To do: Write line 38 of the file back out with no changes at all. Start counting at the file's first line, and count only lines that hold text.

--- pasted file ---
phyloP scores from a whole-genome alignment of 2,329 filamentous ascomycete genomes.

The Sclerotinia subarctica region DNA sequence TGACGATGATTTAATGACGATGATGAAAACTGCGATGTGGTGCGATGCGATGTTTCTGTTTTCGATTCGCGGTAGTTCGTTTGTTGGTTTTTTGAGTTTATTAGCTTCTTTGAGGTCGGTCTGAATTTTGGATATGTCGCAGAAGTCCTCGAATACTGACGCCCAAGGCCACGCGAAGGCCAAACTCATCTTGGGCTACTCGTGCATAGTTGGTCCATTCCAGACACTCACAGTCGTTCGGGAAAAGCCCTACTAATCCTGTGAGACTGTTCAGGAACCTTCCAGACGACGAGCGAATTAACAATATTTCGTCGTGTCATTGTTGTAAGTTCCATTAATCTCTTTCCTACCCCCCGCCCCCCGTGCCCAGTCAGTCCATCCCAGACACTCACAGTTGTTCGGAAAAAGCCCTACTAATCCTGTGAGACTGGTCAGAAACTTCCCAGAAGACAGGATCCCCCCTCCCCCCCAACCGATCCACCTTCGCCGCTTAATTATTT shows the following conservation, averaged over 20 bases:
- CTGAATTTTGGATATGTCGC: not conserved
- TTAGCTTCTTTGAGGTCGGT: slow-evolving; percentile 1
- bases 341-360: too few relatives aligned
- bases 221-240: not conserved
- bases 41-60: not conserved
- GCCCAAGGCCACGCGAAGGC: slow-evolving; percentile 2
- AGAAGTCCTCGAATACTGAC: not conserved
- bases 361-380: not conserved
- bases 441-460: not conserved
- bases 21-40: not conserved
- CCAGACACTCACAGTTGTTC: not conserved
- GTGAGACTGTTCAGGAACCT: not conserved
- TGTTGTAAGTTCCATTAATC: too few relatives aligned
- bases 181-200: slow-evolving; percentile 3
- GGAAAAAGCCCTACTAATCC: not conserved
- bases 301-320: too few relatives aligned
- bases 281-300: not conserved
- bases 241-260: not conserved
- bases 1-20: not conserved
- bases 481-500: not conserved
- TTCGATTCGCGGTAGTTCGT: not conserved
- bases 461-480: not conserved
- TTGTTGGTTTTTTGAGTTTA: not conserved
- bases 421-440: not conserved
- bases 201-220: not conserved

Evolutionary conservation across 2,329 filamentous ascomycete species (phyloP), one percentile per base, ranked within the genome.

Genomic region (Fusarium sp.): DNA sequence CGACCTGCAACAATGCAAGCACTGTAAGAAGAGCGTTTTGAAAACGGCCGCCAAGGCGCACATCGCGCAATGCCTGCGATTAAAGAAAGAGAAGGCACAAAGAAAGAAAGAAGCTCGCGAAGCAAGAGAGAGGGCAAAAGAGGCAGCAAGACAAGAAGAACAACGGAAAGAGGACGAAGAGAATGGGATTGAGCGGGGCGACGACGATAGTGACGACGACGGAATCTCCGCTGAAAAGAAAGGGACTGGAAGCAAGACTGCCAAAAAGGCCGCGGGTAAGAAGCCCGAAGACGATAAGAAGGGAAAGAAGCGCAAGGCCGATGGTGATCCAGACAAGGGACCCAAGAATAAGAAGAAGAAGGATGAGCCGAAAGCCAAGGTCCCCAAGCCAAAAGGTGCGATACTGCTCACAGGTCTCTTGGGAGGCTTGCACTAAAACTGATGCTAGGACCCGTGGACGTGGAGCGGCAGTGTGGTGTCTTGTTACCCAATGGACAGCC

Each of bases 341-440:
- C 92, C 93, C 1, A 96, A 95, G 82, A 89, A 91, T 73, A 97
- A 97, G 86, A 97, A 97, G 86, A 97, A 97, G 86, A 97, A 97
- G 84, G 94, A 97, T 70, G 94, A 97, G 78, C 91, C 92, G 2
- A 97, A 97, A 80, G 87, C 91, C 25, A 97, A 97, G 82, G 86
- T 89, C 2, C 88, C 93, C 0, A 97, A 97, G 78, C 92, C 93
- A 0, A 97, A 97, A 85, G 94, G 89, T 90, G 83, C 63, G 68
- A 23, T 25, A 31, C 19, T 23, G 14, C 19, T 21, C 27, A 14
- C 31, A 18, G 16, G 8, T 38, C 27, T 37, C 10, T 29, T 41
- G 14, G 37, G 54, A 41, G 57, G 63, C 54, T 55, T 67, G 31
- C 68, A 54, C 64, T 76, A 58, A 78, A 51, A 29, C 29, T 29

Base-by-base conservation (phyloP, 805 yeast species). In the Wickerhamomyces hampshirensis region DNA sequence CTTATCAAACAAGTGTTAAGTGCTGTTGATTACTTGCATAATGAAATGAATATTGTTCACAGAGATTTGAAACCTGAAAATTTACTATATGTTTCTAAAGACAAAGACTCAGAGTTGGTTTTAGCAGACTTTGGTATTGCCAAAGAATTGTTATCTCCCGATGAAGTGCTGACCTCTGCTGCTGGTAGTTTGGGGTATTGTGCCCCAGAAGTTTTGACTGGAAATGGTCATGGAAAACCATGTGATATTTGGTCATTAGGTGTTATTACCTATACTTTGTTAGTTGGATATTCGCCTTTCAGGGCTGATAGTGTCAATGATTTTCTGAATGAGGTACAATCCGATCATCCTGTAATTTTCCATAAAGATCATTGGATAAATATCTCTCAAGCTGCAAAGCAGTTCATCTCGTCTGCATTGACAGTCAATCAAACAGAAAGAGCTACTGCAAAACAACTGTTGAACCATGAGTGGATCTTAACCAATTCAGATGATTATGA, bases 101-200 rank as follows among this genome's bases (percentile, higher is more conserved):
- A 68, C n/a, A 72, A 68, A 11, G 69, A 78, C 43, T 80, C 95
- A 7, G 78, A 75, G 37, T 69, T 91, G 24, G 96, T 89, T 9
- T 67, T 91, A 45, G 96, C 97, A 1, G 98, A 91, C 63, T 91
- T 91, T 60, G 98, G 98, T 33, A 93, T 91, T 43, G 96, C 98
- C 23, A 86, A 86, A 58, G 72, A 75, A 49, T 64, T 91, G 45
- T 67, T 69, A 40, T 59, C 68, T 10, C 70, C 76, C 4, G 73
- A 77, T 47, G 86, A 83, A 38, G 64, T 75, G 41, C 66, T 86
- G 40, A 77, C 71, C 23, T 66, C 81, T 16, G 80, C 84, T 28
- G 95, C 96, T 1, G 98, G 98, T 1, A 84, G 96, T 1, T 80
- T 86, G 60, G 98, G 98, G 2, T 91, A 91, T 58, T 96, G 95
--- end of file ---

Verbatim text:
- C 31, A 18, G 16, G 8, T 38, C 27, T 37, C 10, T 29, T 41